It's pretty funny seeing Dr. Seuss artwork in political cartoons. Explore the links to the cartoons. There's some interesting stuff there. Some of the issues he's dealing with are old enough that I have no clue what he's getting at, and some were probably really controversial for their time but now seem amazing that they were an issue to begin with. But what struck me as especially strange was the comment thread.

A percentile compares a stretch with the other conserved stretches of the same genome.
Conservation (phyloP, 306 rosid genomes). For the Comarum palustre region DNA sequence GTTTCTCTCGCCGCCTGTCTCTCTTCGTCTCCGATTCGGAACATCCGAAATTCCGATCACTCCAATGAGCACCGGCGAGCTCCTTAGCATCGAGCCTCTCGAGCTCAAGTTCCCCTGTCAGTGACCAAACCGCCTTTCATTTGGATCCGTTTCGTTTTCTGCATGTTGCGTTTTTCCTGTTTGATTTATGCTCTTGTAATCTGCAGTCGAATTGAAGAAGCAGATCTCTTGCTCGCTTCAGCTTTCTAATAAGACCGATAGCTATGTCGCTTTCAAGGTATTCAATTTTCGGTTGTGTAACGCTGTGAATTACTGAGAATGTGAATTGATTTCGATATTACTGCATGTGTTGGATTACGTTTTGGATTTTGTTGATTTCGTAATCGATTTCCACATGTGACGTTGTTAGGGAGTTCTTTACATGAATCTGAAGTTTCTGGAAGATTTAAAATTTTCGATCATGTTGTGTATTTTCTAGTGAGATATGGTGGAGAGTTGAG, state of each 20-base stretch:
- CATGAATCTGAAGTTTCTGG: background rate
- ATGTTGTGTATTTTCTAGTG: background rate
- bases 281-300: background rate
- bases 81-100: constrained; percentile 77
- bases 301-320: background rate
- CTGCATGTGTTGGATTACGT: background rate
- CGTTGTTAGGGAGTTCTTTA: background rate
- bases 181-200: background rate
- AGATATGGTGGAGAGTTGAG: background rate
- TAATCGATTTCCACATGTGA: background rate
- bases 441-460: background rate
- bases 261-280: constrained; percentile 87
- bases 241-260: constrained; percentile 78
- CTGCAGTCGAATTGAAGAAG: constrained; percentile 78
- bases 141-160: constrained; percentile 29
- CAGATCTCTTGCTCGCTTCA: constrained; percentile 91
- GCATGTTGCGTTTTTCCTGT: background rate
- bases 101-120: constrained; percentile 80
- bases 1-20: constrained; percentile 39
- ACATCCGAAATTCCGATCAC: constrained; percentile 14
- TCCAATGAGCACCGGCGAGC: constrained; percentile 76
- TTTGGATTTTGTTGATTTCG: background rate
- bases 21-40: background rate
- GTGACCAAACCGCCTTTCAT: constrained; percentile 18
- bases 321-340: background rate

The very first comment links to a cartoon related to Japanese internment. I find it absolutely astounding that everyone in the discussion would just assume that what Geisel is portraying in that cartoon is an endorsement of internment rather than a portrayal of how strange the policy was, showing the paranoia in thinking every single Japanese American is all lined up ready to betray this country. Given his thoroughly liberal (for the time) views on racially-related policies, why would people simply assume that the cartoon endorses internment? Even leaving aside what we know about Ted Geisel, I look at the cartoon and can see how someone with either view might have created such a portrayal. This is a political cartoon. People do things like that all the time. I seem to remember a Eugene Volokh at the very same blog about someone who produced three political cartoons intended to portray three very different and in fact contradictory views of the same incident (but unfortunately I couldn't find it when I just looked). Yet on the same blog, people completely ignore that and assume that a cartoon portrays the literal views of the person doing it. Has the possibility of satire completely left our political consciousness?